In 2002, a suburban county school district in Georgia placed stickers in their text books after more than 2,000 parents complained the textbooks presented evolution as fact, without mentioning rival ideas about the beginnings of life (such as Intelligent Design or Special Creation).
The stickers read:
“This textbook contains material on evolution. Evolution is a theory, not a fact, regarding the origin of living things. This material should be approached with an open mind, studied carefully and critically considered.”
Five parents of students and the American Civil Liberties Union had challenged the stickers in court, arguing they violated the “constitutional separation of church and state.”
The Judge hearing the case said: “Due to the manner in which the sticker refers to evolution as a theory, the sticker also has the effect of undermining evolution education to the benefit of those Cobb County citizens who would prefer that students maintain their religious beliefs regarding the origin of life,” Cooper wrote in his ruling. He decided in January 2005 that the district’s stickers violated the Establishment Clause of the First Amendment.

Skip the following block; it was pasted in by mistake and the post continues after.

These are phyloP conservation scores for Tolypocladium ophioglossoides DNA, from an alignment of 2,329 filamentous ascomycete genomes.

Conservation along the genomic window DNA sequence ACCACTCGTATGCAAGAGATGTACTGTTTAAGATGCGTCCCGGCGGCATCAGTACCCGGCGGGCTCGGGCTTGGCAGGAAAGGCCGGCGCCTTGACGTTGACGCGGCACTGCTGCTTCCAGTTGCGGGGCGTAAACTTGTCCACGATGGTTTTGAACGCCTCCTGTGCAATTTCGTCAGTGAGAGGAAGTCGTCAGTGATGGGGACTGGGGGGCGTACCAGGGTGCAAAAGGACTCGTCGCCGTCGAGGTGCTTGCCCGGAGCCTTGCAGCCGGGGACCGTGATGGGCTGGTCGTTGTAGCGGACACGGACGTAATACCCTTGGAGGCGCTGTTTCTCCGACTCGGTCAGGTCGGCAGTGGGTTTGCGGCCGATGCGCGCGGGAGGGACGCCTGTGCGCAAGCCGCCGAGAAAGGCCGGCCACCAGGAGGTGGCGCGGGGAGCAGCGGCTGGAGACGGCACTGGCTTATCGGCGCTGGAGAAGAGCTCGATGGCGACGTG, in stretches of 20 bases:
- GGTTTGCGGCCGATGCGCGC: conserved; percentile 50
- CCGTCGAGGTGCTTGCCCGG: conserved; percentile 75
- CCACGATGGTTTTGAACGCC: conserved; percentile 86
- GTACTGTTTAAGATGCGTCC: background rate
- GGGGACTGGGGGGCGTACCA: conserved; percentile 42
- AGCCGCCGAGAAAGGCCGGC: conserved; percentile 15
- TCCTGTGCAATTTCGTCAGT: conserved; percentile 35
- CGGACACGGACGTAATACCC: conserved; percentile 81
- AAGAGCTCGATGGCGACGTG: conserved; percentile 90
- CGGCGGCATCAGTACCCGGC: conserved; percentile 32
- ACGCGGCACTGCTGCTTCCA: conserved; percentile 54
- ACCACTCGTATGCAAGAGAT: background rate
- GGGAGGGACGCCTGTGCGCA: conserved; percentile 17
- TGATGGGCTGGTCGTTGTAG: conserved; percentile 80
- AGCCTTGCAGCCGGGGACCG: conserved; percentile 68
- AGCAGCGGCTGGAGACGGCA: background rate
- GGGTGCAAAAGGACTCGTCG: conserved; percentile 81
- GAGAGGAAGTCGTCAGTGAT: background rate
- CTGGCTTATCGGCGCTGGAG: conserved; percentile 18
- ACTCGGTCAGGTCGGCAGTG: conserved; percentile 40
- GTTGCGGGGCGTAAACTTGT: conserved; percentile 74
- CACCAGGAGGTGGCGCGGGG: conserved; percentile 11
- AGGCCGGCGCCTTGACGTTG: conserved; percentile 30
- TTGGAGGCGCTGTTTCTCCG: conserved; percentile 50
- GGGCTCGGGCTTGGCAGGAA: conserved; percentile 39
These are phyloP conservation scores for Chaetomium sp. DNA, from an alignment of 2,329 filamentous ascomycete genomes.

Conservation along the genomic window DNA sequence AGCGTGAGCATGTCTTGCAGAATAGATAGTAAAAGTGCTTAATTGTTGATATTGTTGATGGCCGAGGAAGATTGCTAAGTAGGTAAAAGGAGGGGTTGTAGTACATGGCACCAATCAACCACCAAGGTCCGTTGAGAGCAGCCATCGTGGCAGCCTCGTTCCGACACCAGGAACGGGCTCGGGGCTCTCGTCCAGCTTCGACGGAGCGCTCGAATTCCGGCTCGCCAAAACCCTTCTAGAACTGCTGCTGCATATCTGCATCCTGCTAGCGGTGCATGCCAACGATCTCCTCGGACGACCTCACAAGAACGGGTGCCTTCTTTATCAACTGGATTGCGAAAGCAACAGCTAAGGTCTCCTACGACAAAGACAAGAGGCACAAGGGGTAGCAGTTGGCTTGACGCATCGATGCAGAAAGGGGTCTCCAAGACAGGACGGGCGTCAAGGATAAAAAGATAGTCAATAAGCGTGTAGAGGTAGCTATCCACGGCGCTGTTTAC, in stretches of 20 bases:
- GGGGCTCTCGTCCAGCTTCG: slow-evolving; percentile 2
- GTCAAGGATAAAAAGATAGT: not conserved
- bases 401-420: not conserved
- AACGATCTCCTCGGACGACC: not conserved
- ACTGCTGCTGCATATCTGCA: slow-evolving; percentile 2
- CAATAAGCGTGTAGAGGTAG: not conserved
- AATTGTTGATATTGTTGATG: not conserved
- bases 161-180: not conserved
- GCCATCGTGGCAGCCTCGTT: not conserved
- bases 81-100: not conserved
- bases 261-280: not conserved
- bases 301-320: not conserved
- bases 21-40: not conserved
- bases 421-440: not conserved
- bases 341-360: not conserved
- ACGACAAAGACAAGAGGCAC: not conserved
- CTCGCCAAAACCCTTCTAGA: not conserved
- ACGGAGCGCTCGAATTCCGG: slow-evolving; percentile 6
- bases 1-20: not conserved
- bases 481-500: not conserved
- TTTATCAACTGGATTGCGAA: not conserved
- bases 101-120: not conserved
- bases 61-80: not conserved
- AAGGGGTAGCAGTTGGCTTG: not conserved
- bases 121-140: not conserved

His conclusion, he said, “is not that the school board should not have called evolution a theory or that the school board should have called evolution a fact.” “Rather, the distinction of evolution as a theory rather than a fact is the distinction that religiously motivated individuals have specifically asked school boards to make in the most recent anti-evolution movement, and that was exactly what parents in Cobb County did in this case,” he wrote.
“By adopting this specific language, even if at the direction of counsel, the Cobb County School Board appears to have sided with these religiously motivated individuals.” The sticker, he said, sends “a message that the school board agrees with the beliefs of Christian fundamentalists and creationists. The school board has effectively improperly entangled itself with religion by appearing to take a position,” Cooper wrote. “Therefore, the sticker must be removed from all of the textbooks into which it has been placed.”
“Science and religion are related and they’re not mutually exclusive,” school district attorney Linwood Gunn said. “This sticker was an effort to get past that conflict and to teach good science.”
Should we have freedom of religion — or freedom from religion? The ACLU thinks the latter.
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